Asthma Among Household Youth on Minority Farm Operations
DHHS (NIOSH) Publication Number 2004-118
What is Asthma?
- Asthma is an inflammatory condition of the bronchial airways in the lungs caused by allergens, irritants and respiratory infections (like colds and flu)
- This inflammation causes difficulty breathing, chest tightness, coughing, and wheezing
- More than 14 million people in the United States suffer from asthma
What about Childhood Asthma?
- Asthma is the most common chronic disease of childhood
- Over 5 million children have asthma
- About 9 children out of 100 have asthma
- Asthmatic school aged children miss 14 million days of school each year
- Asthma has increased dramatically in children since the 1980s
What are the Symptoms of Asthma?
- Frequent coughing
- Frequent respiratory infections, like colds and flu
- Chest tightness
- Trouble breathing
- Frequent night coughs
- Coughing after crying, laughing, or physical activity
What Triggers Asthma?
Parents should be aware of the unique triggers that are present on family farms such as wood smoke, fertilizers, pollen from crops and weeds, and chemicals, as well as areas high in mold such as feed and storage facilities.
Parents should be prepared to take the steps they can in order to avoid exposing asthmatic children to these unique triggers.
- Exercise, particularly running
- Respiratory infections, like colds and flu
- Cigarette smoke, fumes, dust mites, animal dander, cockroaches, mold, pollen, strong odors, sprays, and other irritants
- Weather, particularly cold air
- Emotional stress or excitement
Household farm youth comprise all youth 0-19 years of age who live on the farm and include working and non-working youth.
- In 2000, approximately 28,600 youth lived on minority farm operations:
2,500 household youth had been diagnosed with asthma (88 asthmatics per 1,000 youth living on minority farm operations)
- 10-15 year olds had the highest prevalence rate of asthma (102 asthmatics per 1,000 youth living on minority farm operations)
- 530 household youth required professional medical attention for asthma (19 asthmatics per 1,000 youth living on minority farm operations)
- 813 household youth had at least one asthma attack in the last year while doing farm work (69 asthmatics per 1,000 youth living on minority farm operations)
- Youth less than 10 years of age had the highest prevalence rate for having an asthma attack while doing farm work (124 asthmatics per 1,000 youth living on minority farm operations)
You Can Prevent Asthma Attacks by Knowing the Triggers
- Learn what triggers attacks for your child
- Avoid triggers that bring on attacks, such as cigarette smoke, diesel exhaust and fertilizers
- Limit work and play outside when air pollution and pollen levels are high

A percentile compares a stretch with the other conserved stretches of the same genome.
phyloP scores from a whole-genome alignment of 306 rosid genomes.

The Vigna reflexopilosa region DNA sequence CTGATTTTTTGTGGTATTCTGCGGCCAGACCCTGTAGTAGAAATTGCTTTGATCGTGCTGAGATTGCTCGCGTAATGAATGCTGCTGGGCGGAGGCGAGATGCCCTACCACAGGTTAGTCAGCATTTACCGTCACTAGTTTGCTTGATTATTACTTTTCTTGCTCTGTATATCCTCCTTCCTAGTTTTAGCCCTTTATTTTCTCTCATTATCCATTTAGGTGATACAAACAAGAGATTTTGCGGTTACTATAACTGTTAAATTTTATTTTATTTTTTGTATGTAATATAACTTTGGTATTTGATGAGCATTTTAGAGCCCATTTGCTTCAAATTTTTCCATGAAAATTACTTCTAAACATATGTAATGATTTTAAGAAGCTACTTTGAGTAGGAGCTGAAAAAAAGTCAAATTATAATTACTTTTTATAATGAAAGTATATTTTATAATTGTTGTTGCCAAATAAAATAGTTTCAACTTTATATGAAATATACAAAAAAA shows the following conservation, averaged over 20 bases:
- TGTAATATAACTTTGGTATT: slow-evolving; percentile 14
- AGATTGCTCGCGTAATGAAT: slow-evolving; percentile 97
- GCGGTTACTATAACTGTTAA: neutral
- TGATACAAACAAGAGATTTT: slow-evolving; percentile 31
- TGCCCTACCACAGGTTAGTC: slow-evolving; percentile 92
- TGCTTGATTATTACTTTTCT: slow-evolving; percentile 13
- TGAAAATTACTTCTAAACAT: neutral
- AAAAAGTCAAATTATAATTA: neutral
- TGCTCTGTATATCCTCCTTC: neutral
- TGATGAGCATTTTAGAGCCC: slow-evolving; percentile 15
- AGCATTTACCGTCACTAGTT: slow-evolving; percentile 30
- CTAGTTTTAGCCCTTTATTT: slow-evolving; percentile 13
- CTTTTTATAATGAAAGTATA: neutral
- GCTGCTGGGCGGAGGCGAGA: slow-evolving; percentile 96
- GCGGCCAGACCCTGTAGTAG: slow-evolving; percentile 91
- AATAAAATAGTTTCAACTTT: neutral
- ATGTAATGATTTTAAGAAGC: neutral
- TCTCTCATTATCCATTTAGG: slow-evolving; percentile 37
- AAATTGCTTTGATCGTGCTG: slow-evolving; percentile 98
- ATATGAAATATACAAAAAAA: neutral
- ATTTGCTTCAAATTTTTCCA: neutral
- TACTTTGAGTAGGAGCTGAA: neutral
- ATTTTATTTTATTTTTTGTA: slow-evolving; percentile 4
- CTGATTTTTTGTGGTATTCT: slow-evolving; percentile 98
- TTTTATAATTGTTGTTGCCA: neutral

- Keep asthmatic children away from farm areas high in mold irritants– storage areas, feed mixing work areas, hay, etc.
- If possible, do not use a wood-burning stove, kerosene heater, or fireplace
Education is the Key to Prevention!
Parents can control their child's asthma and help them become symptom free most of the time. Parents should note that asthma does not go away when their child's symptoms clear up.
- Educate your children about how to appropriately manage their asthma
- Educate yourself about ways to prevent and treat asthma
- Make sure you tell family members, playmates, and teachers what to do in case your child has a severe asthma attack
- You need to work with a physician on a plan to reduce your child’s asthma
- You should visit your child’s physician every six months
- You should know that allergy injections may reduce asthma attacks
- You need to make sure children are taking proper medication– along with the proper amount and duration
Need More Information?
Allergy and Asthma Network Mothers of Asthmatics
2751 Prosperity Avenue, Suite 150
Fairfax, Virginia 22031
Telephone: 800-878-4403; 703-641-9595
Asthma and Allergy Foundation of America
1233 20th Street NW
Washington, DC 20036
Telephone: 1-800-7-ASTHMA (202-466-7643)
National Asthma Education and Prevention
National Heart, Lung, and Blood Institute Information Center
P.O. Box 30105
Bethesda, Maryland 20824-0105
INSURE KIDS NOW!
Your state, and every state in the nation, has a health insurance program for infants, children, and teens. The insurance is available to children in working families. To learn more, make a free call to find your State’s Program.
Children’s Health Insurance Program (CHIP)
U.S. Department of Health & Human Services
Telephone: 1-877-KIDS-NOW (1-877-543-7669)
Asthma Among Household Youth on Minority Farm Operations [PDF - 429 KB]
- National Institute for Occupational Safety and Health (NIOSH)
- Centers for Disease Control and Prevention
TTY: (888) 232-6348
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